Bollywood's biggest stars gathered in northern England Saturday for their annual awards ceremony, parading down a green carpet - to highlight global warming.
Actors including Aishwarya Rai, Amitabh Bachchan and Shilpa Shetty were attending the International Indian Film Awards, the subcontinent's version of the Oscars, at a 12,000-seat arena in Sheffield.
"Rang De Basanti," or "Paint It Yellow," is up for the most awards, including best picture and best actor. Fans vote for the winners on the Internet from a short-list nominated by leaders from the Hindi-language film industry.
Hundreds of screaming fans lined the green carpet where stars posed for photographers and commented on the ceremony's environmental message.
"I think if you're in a position where you can influence minds you should. We can do something," said actor Abhishek Bachchan, who as Amitabh's son and Rai's husband is a member of Bollywood royalty.
Shetty, who won Britain's reality TV show "Celebrity Big Brother," said raising awareness about climate change was especially important as India's economy develops rapidly.
"India can be a very important hand globally in this issue," Shetty said.
The glitzy ceremony was the highlight of four days of events throughout Yorkshire promoting the Bombay-based film industry - the second biggest after Hollywood - including a celebrity cricket match and a business conference.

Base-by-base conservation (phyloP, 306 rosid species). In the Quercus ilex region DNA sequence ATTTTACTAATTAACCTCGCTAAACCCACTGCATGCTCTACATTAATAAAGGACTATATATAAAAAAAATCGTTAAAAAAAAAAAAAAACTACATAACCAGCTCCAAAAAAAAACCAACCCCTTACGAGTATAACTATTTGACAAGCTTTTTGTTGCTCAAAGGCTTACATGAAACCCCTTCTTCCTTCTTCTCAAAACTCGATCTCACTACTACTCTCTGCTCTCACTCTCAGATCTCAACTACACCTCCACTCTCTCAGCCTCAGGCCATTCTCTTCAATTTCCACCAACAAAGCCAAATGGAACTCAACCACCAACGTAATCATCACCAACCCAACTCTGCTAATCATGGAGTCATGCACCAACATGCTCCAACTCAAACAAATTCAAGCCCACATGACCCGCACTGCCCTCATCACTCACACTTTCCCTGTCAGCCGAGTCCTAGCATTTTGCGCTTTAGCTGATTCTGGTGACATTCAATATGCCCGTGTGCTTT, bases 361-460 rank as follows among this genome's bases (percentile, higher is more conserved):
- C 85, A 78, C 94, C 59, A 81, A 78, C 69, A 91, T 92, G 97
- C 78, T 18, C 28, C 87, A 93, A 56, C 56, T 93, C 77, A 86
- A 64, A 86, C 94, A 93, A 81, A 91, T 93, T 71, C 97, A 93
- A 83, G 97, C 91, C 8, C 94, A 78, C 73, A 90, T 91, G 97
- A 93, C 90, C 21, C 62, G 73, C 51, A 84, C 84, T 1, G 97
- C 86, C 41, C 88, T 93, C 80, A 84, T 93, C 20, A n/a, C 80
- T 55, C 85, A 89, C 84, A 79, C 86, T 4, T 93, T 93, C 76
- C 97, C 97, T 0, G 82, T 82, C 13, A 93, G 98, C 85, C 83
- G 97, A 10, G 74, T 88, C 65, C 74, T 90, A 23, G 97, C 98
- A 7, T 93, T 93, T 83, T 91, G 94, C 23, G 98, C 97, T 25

The awards were created seven years ago to promote Indian films to an international audience. Previous ceremonies have been held in the United Arab Emirates, the Netherlands and Singapore.
More than 500 million people were expected to watched the awards in Sheffield. The former steel city beat bids from New York, Sydney and Barcelona to host the event.
"We should use shock therapy to sober up the Americans. In this case, the Americans will speak about the need to resume dialogue. There is no other option"
The United States is concerned about the current crisis in the relations with Russia and suggests returning to reasonable policies to avoid a nuclear war